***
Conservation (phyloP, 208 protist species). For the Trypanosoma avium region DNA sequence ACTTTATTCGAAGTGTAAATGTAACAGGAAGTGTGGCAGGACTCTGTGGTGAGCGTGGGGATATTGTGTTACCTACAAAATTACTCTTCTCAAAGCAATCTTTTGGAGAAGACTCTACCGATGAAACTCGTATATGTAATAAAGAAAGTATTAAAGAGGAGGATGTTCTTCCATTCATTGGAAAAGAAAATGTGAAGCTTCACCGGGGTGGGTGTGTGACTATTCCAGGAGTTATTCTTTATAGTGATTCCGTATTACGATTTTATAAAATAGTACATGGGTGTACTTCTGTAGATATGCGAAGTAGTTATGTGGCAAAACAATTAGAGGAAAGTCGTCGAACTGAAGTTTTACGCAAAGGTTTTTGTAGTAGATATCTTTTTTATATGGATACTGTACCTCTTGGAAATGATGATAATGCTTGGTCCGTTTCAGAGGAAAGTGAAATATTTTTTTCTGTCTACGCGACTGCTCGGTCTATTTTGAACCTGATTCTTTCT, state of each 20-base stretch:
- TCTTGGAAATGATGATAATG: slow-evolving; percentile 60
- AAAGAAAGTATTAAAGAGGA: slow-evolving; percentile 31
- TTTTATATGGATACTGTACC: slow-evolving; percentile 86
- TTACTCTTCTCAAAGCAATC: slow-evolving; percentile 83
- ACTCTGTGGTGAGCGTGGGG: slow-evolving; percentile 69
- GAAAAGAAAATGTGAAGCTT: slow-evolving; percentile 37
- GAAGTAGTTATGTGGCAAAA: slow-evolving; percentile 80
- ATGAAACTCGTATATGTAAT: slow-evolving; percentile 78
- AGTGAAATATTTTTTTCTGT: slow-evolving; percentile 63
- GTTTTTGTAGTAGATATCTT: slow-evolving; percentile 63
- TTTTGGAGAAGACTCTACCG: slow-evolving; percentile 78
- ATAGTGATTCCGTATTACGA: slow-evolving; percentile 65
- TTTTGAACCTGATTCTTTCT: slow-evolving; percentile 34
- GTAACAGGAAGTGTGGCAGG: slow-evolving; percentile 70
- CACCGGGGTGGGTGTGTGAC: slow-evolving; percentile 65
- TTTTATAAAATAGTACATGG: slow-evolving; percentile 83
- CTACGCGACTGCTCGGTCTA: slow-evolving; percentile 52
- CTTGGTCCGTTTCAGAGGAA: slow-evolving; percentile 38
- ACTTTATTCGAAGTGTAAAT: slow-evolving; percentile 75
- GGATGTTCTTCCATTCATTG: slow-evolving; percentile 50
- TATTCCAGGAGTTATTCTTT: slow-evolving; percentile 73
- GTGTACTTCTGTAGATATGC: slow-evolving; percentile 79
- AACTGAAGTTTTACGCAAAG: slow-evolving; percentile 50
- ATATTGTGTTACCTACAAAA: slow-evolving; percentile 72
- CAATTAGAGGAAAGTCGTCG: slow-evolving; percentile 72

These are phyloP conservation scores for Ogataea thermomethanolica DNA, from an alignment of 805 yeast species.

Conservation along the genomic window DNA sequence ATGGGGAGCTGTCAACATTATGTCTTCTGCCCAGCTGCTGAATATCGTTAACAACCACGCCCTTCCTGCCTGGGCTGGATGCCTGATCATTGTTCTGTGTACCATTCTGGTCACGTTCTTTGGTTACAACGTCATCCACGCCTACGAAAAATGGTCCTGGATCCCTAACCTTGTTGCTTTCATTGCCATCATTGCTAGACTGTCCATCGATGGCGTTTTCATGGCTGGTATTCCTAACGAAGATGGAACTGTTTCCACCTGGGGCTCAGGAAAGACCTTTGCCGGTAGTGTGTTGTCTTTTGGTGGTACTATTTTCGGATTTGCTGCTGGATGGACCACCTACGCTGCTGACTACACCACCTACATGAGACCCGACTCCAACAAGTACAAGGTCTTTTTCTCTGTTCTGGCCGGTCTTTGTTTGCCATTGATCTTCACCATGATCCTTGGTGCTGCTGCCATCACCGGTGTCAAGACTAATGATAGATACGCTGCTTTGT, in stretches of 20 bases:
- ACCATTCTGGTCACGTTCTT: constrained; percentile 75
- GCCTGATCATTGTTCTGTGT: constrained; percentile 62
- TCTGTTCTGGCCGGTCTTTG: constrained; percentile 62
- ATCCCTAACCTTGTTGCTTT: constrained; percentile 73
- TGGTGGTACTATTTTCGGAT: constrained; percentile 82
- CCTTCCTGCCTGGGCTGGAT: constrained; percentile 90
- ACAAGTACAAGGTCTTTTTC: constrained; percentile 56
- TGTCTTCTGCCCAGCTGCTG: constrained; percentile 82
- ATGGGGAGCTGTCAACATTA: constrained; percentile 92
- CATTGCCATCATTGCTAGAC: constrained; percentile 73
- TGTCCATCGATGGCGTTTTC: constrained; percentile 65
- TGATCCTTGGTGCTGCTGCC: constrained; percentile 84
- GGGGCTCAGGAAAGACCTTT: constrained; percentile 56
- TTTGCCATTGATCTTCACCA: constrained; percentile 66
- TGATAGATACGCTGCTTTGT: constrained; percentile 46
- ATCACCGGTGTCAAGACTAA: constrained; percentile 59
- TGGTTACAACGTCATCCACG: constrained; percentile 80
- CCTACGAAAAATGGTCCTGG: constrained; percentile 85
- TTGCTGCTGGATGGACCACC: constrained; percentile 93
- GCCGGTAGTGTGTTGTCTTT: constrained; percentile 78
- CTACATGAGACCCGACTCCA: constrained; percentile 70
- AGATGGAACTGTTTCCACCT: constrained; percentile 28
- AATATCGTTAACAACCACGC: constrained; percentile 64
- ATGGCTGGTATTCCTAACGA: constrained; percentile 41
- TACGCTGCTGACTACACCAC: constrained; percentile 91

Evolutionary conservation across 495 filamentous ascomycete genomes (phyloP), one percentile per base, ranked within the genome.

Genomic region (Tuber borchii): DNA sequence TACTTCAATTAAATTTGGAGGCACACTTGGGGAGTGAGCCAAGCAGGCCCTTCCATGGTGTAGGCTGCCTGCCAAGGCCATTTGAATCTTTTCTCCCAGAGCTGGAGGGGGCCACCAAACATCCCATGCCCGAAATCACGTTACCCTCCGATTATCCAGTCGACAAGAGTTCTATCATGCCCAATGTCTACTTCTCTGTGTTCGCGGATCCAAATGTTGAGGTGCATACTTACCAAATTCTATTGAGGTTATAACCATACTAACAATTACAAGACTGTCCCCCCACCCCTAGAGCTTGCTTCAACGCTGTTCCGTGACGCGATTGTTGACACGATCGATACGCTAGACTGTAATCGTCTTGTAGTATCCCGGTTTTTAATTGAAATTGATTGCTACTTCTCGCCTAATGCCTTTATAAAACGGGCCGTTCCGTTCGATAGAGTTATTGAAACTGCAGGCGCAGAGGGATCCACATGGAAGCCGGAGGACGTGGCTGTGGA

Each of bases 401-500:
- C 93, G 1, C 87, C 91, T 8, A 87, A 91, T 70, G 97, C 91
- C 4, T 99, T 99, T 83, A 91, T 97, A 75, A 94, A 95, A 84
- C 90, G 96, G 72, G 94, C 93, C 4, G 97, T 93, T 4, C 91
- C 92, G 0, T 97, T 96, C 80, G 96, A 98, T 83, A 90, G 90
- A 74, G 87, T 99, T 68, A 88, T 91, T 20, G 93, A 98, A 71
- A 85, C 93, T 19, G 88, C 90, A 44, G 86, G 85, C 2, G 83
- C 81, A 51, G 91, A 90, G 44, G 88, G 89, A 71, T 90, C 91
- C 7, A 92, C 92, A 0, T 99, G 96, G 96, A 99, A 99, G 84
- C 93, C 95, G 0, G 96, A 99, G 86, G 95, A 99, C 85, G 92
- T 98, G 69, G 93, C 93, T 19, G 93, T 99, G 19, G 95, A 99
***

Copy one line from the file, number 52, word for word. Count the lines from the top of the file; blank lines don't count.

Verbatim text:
- ATGGCTGGTATTCCTAACGA: constrained; percentile 41